BRET BAIER, ANCHOR: Welcome to the Orange County Convention Center in Orlando, Florida, the site of our Republican presidential debate. It is being sponsored by Fox News and Google in conjunction with the Florida Republican Party ...
Now let's meet the candidates.
Texas Governor Rick Perry.
BAIER: Former Massachusetts Governor Mitt Romney.
BAIER: Congressman Ron Paul.
BAIER: Congresswoman Michele Bachmann.
BAIER: Former Speaker of the House Newt Gingrich.
BAIER: Businessman Herman Cain.
BAIER: Former Senator Rick Santorum.
BAIER: Former Utah Governor Jon Huntsman.
BAIER: And former New Mexico Governor Gary Johnson.
BAIER: Governor Johnson:
JOHNSON: My next-door neighbor's two dogs have created more shovel-ready jobs than this current administration.
Commentator 3 wrote:
Robots will never earn any income. They are slaves. You can't tax income from slaves that never earn income.
It will have to be the corporations ... that will have to be taxed with an "employment tax". Unfortunately, and particularly within the United States, you can be sure American corporations will resist paying "employment taxes". Super conservative political organizations like the Tea Party organization will have nothing to do with it.
Nevertheless, governments will have to go after corporations that have systematically thrown out employees in favor of "employing" robots that don't need to be paid and don't need expensive health insurance. Governments will need to institute some kind of a reasonably fair "employment tax" system that these corporations must pay ...
By not paying any kind of "employment taxes" these corporations will essentially sign our country's economic death warrant. They will end up eating their own young and all of us along with them. Too many unemployed will continue to remain unemployed, unable buy any of the very products and services that these corporations now produce through robotics and artificial intelligence. They will end up signing their own corporate death sentences.
Hopefully, smarter heads than those running conservative organizations like the Tea Party movement will eventually prevail. Hopefully enough will see the light at the end of the tunnel. So far, however, nobody seems to be willing to look at these issues ...
This employment/taxation issue is discussed in the book by Martin Ford, "Lights in the Tunnel"
Commentator 4 wrote:
Commentator 3 says "Robots will never earn any income."
Are you sure a robot could never be designed and programmed to earn an income?
In addition to rights and contract law, the capacity to earn an income in a free market economy is supposedly what ensures consumers get what they want ...
[After all, aren't corporations people?]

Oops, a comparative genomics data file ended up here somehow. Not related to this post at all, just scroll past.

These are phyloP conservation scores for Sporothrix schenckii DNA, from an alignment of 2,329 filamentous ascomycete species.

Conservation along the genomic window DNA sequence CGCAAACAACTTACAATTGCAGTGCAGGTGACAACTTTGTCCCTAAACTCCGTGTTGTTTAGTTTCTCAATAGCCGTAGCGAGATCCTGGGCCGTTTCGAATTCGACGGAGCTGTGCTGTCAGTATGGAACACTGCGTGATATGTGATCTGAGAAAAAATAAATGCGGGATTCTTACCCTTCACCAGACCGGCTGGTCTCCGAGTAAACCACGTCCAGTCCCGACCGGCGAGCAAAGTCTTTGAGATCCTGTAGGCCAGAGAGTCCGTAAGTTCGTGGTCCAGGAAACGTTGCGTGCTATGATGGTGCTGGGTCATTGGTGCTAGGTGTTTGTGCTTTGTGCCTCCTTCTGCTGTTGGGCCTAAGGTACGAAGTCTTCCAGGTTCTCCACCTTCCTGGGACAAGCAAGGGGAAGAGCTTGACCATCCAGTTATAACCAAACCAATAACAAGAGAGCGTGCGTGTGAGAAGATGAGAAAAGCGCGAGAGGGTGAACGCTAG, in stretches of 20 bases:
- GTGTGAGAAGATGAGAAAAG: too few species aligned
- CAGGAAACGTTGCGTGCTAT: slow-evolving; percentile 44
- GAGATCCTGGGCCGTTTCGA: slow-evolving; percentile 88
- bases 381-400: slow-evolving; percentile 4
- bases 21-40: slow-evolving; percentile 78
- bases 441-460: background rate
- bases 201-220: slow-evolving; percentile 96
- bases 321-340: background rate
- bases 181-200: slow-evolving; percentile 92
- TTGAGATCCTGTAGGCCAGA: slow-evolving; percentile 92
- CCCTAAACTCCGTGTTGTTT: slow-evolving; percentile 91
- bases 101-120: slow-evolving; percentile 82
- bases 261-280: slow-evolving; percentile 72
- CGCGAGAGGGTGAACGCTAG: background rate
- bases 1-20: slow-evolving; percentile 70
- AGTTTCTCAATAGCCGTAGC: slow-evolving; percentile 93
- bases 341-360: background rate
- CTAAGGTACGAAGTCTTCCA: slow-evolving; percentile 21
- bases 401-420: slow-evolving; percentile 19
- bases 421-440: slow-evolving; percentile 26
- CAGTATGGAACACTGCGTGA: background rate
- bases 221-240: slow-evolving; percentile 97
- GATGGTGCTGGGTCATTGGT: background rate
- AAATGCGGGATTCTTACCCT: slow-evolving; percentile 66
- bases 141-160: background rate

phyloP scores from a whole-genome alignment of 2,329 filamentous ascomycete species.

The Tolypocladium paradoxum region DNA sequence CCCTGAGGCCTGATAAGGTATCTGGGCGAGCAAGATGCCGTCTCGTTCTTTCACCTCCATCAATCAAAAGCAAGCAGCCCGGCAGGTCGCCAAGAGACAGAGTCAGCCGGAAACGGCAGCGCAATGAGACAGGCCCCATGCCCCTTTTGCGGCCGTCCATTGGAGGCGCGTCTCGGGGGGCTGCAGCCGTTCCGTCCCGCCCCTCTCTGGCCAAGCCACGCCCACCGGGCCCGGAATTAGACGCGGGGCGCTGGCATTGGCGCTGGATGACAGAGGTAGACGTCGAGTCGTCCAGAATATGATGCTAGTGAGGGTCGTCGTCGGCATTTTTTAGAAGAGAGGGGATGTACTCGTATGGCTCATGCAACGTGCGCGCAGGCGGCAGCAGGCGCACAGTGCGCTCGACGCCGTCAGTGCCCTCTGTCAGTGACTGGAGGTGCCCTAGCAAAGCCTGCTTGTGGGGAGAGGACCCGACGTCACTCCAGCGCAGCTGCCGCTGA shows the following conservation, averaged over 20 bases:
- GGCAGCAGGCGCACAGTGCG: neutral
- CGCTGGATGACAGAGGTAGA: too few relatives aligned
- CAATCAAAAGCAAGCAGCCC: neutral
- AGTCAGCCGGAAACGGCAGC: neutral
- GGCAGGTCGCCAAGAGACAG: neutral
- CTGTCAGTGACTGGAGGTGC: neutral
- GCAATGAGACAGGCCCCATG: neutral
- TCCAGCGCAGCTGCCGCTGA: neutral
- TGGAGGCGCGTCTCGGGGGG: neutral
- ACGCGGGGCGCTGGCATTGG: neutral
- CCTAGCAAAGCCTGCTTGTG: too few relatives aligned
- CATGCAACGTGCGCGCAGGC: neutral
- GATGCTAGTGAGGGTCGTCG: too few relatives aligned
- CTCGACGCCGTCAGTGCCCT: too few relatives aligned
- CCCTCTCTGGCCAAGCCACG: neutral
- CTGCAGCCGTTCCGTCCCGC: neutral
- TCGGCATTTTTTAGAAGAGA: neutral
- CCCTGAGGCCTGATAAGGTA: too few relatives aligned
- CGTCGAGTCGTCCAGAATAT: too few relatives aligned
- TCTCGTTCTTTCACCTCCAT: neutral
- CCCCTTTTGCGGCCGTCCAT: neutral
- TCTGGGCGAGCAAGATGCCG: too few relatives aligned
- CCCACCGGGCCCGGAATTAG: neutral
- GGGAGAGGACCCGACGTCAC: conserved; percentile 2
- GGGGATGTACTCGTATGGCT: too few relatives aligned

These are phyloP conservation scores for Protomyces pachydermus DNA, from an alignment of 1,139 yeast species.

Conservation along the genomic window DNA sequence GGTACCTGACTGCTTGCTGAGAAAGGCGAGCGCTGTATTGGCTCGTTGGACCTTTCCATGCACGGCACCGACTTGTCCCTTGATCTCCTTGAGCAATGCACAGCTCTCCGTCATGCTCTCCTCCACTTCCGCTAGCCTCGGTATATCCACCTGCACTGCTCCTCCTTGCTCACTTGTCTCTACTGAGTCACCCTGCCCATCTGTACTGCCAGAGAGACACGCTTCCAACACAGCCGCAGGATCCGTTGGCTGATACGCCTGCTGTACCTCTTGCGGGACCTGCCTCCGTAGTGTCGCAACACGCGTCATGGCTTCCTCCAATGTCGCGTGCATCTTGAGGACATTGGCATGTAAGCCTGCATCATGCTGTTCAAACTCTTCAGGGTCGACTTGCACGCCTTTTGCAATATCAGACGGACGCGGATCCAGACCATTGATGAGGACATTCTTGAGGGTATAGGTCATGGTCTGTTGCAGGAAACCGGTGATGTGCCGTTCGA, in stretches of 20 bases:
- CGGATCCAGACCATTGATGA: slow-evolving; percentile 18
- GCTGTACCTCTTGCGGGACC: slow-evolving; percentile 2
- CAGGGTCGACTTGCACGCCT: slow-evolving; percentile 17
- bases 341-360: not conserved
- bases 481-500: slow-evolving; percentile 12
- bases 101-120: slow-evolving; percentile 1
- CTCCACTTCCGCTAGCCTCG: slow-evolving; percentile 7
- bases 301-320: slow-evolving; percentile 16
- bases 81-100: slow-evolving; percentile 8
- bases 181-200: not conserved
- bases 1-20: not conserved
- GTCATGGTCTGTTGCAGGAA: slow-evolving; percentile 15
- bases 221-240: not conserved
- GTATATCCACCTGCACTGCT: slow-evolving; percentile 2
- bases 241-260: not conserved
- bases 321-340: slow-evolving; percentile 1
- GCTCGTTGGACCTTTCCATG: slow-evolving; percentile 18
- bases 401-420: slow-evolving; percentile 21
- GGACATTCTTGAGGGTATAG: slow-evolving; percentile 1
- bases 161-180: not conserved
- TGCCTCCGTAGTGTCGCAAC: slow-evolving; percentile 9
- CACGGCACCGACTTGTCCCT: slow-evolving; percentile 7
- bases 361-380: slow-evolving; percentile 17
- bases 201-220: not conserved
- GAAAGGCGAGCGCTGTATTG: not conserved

I see no reason why in principle the process of innovation and free enterprise might not someday be accomplished by swarms of competing/cooperating robot entrepeneurs ...
Commentator 5 wrote:
I do feel compelled to briefly discuss the "political" mater ... because I'm an American, and I'm deeply concerned about the direction my country has been headed lately. It's not pretty.
IMO, it is appalling how many Republican candidates vying for the President of the United States in 2012 have either dismissed or completely condemned these grass-roots demonstrations ["Occupy Wall Street", etc].
They have side-stepped the fact that the formation of the movement is pretty much how their own super-conservative Tea Party movement began from individuals unhappy about the way things have been handled ...
This movement, of course, reminds me of my own participation in the Wisconsin demonstrations last winter against super conservative Governor Walker ... Walker is now facing the possibility of being recalled. Petitions to have him recalled will begin in earnest in November . Possible re-elections may proceed around April and May of next year ...
Meanwhile, in regards to the 99% movement, I heard Republican candidate, Herman Cain, describe the movement as comprised of a bunch of disgruntled people blaming rich people for having jobs (and wealth) while they themselves don't. Herman's solution? ... Go out and work for the wealth you covet from the rich.
I guess from Herman's POV many of the 9% who are currently unemployed must be lazy, or something stupid like that. He's clueless, and yet there are enough people in this country who apparently buy into his profound ignorance of the situation.
Meanwhile, Michele Bachmann stated that she thought she saw a lot of union organizers in the midst of 99% crowds. Therefore, I guess that from her POV it makes the crowds nothing more than puppets doing the bidding of these nasty Union organizers. And, here too, there are enough people in this country who apparently buy into her POV as well.
I am concerned about what will happen in 2012. I hope for the best, but to be honest I currently feel pessimistic ...